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The paper by Narayanan et al., 20091 demonstrating the protective effect of curcumin and resveratrol in prostate cancer gives an interesting insight regarding the use of phytochemical combination therapy. It is of interest to note that liposome encapsulated curcumin was used for in vivo experimental animal use in this study to resolve the bioavailability issue of curcumin, resulting from poor absorption.1
It is very likely that poor absorption is a consequence of the fact that curcumin is practically insoluble in water. Therefore, solubility is an important issue in in vitro and in vivo experiments. Here, we would like to point out that we have shown increased solubility of curcumin (12-fold) and turmeric (3-fold) by the use of heat.2
The treatment with heat did not destroy curcumin’s biological activity, as shown by its inhibition of 4-hydroxy-2-nonenal (HNE) mediated modification (80% inhibition of HNE-modification) of a multiple antigenic peptide3 substrate in an enzyme-linked immunosorbent assay4 that employed HNE-modification of a solid-phase antigen substrate. Mass-spectrometric (matrix assisted laser desorption ionization time of flight) and spectrophotometric (400-700 nm) analysis of curcumin solubilized by heat did not demonstrate any heat-mediated disintegration of curcumin.3,5 In addition, we have also shown that curcumin solubilized in mild alkali (pH 7.6, 130 μM) also significantly inhibited HNE-antigen modification.6 It has been shown that most of the curcumin (90%) in phosphate buffered sulfate and serum free media (pH 7.2, at 37°C) was broken down in 30 min.7 The treatment with heat, however, appears to protect curcumin from breaking down faster. Heat-solubilized curcumin amounts decreased 47% in 12 h compared to starting levels, and 67% in 72 h compared to starting levels.2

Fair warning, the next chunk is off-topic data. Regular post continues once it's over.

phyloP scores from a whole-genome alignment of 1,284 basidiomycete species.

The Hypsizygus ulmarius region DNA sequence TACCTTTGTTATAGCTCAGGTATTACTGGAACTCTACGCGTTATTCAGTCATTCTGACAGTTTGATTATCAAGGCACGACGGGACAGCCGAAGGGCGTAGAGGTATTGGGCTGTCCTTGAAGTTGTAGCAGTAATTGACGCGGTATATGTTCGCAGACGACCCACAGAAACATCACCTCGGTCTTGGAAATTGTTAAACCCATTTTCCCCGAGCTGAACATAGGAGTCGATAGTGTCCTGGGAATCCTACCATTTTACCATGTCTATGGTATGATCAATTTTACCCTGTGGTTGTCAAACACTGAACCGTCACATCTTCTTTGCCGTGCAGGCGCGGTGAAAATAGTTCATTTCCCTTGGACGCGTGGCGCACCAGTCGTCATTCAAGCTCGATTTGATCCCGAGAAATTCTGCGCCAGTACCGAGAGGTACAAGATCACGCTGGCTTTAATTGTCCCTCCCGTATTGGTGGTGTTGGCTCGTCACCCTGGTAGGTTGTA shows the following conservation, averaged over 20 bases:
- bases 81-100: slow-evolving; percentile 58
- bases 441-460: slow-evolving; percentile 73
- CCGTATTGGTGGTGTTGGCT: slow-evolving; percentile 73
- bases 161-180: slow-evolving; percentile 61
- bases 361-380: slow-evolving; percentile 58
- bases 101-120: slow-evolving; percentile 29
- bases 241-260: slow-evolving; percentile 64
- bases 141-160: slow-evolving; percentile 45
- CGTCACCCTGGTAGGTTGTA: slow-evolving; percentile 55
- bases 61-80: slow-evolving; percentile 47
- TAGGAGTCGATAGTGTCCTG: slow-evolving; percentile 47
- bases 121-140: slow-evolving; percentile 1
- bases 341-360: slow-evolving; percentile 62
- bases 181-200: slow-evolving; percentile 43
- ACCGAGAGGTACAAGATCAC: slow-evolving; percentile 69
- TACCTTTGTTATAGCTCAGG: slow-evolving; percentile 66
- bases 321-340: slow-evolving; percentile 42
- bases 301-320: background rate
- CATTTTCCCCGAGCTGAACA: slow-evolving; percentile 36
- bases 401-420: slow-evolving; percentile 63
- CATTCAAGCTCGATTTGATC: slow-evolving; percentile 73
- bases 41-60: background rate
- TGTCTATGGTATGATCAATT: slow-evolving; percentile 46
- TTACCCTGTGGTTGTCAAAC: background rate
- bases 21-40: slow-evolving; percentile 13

Curcumin (1,7-bis[4-hydroxy-3-methoxyphenyl]-1,6-heptadiene-3,5-dione) is the most active ingredient of turmeric obtained from the rhizome Curcuma longa.7 This yellow pigment is a polyphenol that has been shown to be efficaceous against a variety of diseases, including cancer.2,7-9
Several vehicles have been employed to deliver curcumin in vivo or topically. DMSO (dimethyl sulfoxide) has been used for curcumin administration in vivo.10 A combination of hydroxypropyl-beta-cyclodextrin and propylene glycol alginate have been found to be best with respect to solubility of curcumin and release from the vehicle11 for topical delivery of curcumin. Incorporation of curcumin in an oil-in-water microemulsion12 has also been used for topical application. Another group13 has shown the potential of poly(ethylene oxide)-b-poly(epsilon-caprolactone)micelles as an injectable formulation for efficient solubilization, stabilization, and controlled delivery of curcumin in in vitro studies. Kunwar et al.14 have attempted curcumin binding to albumin and the use of liposomes as vehicles to deliver curcumin to live cells.
For delivery of drugs in vivo or topically, water is indisputably the simplest and the most non-toxic vehicle, provided the drug is soluble in aqueous medium. We have already demonstrated a significant increase in solubility of curcumin in water. Here, we suggest the possibility of considering heat-solubilized curcumin15 for future in vivo and in vitro studies.